This week's book giveaway is in the Artificial Intelligence and Machine Learning forum.
We're giving away four copies of Zero to AI - A non-technical, hype-free guide to prospering in the AI era and have Nicolò Valigi and Gianluca Mauro on-line!
See this thread for details.
Win a copy of Zero to AI - A non-technical, hype-free guide to prospering in the AI era this week in the Artificial Intelligence and Machine Learning forum!
  • Post Reply Bookmark Topic Watch Topic
  • New Topic
programming forums Java Mobile Certification Databases Caching Books Engineering Micro Controllers OS Languages Paradigms IDEs Build Tools Frameworks Application Servers Open Source This Site Careers Other all forums
this forum made possible by our volunteer staff, including ...
Marshals:
  • Campbell Ritchie
  • Liutauras Vilda
  • Paul Clapham
  • Bear Bibeault
  • Jeanne Boyarsky
Sheriffs:
  • Ron McLeod
  • Tim Cooke
  • Devaka Cooray
Saloon Keepers:
  • Tim Moores
  • Tim Holloway
  • Jj Roberts
  • Stephan van Hulst
  • Carey Brown
Bartenders:
  • salvin francis
  • Scott Selikoff
  • fred rosenberger

Regular expression in Java

 
Ranch Hand
Posts: 88
  • Mark post as helpful
  • send pies
  • Quote
  • Report post to moderator
I am confused of what does  .* means when we put it on both sides of regular expression?
why did they add   .* on both sides while matching password ?


 
Marshal
Posts: 70625
288
  • Mark post as helpful
  • send pies
  • Quote
  • Report post to moderator
Please always tell us where material comes from. Did whoever wrote that code not give an explanation? I can only presume it means any number of anything followed by a lower case letter followed by any number of anything. Go through the Java™ Tutorials, which give you a nice introduction to regular expressions. You will find that . means anything except line end and * means any number (including 0) of occurrences. So I think anything with a lower case letter in will match. I think the idea is to find at least one lower case letter (line 5), one upper case letter (line 11), etc. I don't know what lengthDifference means.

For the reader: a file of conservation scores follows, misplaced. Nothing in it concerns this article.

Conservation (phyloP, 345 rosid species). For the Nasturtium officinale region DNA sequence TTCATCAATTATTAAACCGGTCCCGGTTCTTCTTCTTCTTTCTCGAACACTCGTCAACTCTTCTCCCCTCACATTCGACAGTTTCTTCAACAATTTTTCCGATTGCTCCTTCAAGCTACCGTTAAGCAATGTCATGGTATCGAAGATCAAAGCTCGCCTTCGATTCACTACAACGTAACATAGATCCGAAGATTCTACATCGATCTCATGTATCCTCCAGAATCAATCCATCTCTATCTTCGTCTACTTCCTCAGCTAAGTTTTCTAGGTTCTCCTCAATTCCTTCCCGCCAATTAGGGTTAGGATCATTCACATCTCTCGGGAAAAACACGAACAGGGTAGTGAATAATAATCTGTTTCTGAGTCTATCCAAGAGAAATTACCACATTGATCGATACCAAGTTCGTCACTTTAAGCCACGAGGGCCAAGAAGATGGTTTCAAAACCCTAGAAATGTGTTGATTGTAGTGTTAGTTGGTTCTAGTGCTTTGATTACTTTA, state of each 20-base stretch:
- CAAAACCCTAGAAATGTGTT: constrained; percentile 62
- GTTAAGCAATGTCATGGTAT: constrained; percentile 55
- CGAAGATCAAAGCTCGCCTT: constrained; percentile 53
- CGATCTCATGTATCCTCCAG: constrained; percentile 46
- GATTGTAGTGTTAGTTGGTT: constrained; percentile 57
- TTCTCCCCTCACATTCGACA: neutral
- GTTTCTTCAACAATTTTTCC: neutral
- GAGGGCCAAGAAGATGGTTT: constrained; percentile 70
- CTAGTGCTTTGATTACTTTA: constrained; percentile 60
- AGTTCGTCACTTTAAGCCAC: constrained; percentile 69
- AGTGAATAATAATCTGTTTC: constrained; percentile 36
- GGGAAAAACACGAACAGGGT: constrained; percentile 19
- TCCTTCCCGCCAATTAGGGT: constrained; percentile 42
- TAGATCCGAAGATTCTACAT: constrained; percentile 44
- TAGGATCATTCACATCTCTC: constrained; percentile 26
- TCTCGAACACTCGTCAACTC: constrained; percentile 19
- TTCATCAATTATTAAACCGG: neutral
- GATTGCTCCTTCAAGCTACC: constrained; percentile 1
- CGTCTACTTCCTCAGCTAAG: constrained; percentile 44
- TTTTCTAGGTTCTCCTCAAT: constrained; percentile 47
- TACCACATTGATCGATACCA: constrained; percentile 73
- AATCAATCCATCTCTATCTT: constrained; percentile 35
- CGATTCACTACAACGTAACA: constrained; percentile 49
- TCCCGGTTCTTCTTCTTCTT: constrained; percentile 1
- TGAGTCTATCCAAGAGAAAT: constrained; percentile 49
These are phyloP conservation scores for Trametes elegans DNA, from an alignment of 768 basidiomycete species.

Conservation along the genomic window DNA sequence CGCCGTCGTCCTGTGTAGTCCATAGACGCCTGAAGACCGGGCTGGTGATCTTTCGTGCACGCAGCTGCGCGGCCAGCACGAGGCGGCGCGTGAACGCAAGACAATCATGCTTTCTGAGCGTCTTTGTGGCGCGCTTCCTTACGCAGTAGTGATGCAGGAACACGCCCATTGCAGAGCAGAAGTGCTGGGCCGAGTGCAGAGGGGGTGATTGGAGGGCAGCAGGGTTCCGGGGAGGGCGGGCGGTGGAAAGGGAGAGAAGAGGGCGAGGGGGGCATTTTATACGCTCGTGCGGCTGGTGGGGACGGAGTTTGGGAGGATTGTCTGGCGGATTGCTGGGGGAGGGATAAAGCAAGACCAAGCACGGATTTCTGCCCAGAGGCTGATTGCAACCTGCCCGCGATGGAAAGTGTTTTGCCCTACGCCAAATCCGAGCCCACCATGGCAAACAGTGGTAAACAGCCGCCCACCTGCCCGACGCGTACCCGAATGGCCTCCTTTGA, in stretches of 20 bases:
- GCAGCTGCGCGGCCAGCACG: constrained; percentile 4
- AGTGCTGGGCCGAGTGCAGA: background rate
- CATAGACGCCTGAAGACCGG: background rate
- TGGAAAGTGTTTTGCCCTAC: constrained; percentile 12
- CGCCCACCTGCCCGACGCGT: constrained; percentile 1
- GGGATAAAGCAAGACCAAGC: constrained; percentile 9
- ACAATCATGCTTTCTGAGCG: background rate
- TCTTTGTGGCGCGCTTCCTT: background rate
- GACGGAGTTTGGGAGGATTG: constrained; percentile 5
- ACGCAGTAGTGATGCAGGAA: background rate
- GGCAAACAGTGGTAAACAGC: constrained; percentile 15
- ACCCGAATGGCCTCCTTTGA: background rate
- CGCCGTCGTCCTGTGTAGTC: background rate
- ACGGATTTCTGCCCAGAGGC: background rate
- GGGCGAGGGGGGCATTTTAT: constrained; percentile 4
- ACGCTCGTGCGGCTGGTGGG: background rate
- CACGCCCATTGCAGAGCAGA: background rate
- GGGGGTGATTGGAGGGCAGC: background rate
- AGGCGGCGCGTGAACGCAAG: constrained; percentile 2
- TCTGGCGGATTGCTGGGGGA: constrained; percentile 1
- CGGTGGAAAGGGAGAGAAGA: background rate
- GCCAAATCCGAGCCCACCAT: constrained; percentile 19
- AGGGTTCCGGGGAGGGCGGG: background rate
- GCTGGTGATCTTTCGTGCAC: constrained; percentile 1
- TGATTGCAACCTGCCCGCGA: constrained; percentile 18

Saloon Keeper
Posts: 7386
66
Eclipse IDE Firefox Browser MySQL Database VI Editor Java Windows
  • Mark post as helpful
  • send pies
  • Quote
  • Report post to moderator
The same, only different. find() bails out as soon as it finds any match. Doesn't have to match the full string. (premature optimization?) I think it's slightly easier to read.

 
Ranch Foreman
Posts: 122
12
Eclipse IDE Java Windows
  • Likes 1
  • Mark post as helpful
  • send pies
  • Quote
  • Report post to moderator
In regular expression, .* matches any string sequences (in a same line of course). When you have .* on both side, that means the string can start and end with anything before and after [a-z]. That is to say, if a string has [a-z] in it, no matter what other characters before and after it, the regular expression matches.

So:
".*[a-z].*" matches if: the string CONTAINS (at least one) lower case letter.
".*[A-Z].*" matches if: the string CONTAINS (at least one) upper case letter.